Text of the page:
Welcome home, Retrievers
One of the traditions new students enjoy the most is the host of UMBC Welcome Week activities. With limited students living on campus last fall, most events were held virtually. This year, UMBC is offering a hybrid schedule of Welcome Week events for both first-year students and sophomores (most of whom are now on campus for the first time) to ensure everyone gets the full experience.
This past weekend, both cohorts had dedicated move-in days, complete with their own activities.
“The world has changed and we know COVID is part of that world. Planning student events now means taking into account more detailed health and safety requirements, as well as knowing what will make for a fun student experience,” says Jen Dress, associate director of campus life. “We’ve been looking forward to renewed energy and presence on campus and being able to continue many of our traditions.”
After unpacking their boxes and hanging their Retriever gear in their closets, new students had a chance to enjoy Retriever Fest. They made their way to Erickson Field to learn more about campus offerings, meet friends, and snag some UMBC swag. They also had the opportunity to check out the newly upgraded Retriever Activity Center (RAC).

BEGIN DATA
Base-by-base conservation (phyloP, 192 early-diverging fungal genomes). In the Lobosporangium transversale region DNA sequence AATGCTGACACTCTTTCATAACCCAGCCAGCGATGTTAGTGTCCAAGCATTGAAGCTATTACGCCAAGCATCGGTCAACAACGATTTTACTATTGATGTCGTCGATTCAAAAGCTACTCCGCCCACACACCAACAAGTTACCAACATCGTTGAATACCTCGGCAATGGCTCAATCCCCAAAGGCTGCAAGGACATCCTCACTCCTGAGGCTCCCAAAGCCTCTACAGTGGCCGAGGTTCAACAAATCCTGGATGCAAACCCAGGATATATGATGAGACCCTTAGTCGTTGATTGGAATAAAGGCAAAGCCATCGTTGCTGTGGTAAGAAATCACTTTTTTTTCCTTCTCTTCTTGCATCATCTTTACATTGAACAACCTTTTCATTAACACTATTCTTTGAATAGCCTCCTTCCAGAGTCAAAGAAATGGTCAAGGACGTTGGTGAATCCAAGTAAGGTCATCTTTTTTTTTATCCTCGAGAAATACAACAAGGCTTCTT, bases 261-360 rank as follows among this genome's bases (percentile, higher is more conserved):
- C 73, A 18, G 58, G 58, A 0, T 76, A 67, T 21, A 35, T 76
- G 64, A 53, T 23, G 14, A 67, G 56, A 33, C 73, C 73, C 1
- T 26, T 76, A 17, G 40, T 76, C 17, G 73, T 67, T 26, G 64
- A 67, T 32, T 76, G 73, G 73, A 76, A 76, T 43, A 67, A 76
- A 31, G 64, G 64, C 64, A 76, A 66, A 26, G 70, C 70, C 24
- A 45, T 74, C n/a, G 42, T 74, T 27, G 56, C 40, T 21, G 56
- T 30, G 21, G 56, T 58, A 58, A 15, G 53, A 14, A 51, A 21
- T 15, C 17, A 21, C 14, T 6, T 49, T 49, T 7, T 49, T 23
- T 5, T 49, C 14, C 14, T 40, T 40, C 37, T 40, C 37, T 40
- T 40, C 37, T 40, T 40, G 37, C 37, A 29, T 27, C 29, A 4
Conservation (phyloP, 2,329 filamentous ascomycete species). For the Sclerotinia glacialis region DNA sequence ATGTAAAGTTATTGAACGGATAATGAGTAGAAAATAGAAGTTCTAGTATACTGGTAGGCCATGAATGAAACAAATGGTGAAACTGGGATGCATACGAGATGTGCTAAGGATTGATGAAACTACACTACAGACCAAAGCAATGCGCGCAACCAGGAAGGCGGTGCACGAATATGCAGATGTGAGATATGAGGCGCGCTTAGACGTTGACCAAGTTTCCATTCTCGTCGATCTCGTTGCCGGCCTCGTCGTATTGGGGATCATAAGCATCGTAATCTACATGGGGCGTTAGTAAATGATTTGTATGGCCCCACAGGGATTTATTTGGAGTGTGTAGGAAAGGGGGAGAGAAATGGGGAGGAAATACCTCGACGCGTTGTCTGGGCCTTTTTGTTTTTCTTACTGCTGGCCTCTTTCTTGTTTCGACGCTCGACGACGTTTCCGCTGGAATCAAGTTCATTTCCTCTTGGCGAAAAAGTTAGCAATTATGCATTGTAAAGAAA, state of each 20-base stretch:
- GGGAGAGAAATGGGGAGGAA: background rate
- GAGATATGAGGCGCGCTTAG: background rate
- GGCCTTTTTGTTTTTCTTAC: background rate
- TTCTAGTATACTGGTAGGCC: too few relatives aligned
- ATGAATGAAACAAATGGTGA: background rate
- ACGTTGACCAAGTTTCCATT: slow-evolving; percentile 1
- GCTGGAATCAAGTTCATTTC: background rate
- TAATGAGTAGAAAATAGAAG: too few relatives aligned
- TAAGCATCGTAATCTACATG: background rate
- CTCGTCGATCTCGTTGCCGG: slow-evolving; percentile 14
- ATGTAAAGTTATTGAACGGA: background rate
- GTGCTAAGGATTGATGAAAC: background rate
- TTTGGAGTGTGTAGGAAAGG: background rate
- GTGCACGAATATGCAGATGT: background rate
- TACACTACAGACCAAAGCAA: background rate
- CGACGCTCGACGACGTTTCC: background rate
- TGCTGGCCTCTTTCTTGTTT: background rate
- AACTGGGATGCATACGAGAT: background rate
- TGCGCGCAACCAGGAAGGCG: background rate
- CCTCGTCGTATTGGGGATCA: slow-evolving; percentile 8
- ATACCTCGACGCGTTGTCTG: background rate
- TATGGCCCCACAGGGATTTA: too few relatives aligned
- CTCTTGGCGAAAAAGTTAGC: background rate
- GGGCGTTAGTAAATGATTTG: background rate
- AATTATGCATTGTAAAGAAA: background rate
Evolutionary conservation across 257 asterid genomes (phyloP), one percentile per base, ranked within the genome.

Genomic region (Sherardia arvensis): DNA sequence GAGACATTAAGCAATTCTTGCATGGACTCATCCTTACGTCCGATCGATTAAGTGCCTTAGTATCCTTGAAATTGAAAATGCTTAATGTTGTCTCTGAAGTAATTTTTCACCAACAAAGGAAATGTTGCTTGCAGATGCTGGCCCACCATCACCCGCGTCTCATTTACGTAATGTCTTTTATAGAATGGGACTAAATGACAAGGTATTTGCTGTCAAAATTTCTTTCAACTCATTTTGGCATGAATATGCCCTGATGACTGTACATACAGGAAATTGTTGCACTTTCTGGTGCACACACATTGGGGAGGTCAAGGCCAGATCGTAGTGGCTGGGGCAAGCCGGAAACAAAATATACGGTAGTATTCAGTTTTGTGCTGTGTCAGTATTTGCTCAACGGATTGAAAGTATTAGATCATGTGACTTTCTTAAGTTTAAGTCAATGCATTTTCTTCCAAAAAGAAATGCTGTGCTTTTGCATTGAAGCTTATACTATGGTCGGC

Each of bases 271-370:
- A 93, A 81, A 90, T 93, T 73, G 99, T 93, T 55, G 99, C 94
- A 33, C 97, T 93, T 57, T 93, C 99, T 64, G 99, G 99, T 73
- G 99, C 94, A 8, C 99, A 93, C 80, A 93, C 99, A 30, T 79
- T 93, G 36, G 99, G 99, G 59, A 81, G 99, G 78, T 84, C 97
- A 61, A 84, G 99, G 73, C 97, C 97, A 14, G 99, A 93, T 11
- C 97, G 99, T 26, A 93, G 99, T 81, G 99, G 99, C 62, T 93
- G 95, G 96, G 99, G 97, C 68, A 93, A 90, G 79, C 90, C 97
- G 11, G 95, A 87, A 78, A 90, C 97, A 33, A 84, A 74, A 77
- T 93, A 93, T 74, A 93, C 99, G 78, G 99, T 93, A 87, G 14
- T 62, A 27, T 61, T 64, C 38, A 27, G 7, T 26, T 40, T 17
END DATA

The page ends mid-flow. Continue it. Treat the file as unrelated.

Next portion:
While the doors were closed to the public last year, there was a dedicated team working inside to completely overhaul the RAC. With a budget of $28 million, approximately 77% of the building was renovated. Updates include doubling the weight training space, with seven tons of free weights and plates; quadrupling the cardio space, with 95 pieces of cardio equipment; adding a new cycle studio; and locker room renovations.
“The newly-renovated RAC will help transform the UMBC campus. The RAC will engage students, faculty, and staff while providing far more programs and activities with a focus on fitness and wellness,” says Gary Wohlstetter, senior associate athletic director. “It will have an immediate positive impact on our current users and will be a great asset to attract new Retrievers who will be able to see the priority we place on health, wellness, and community-building.”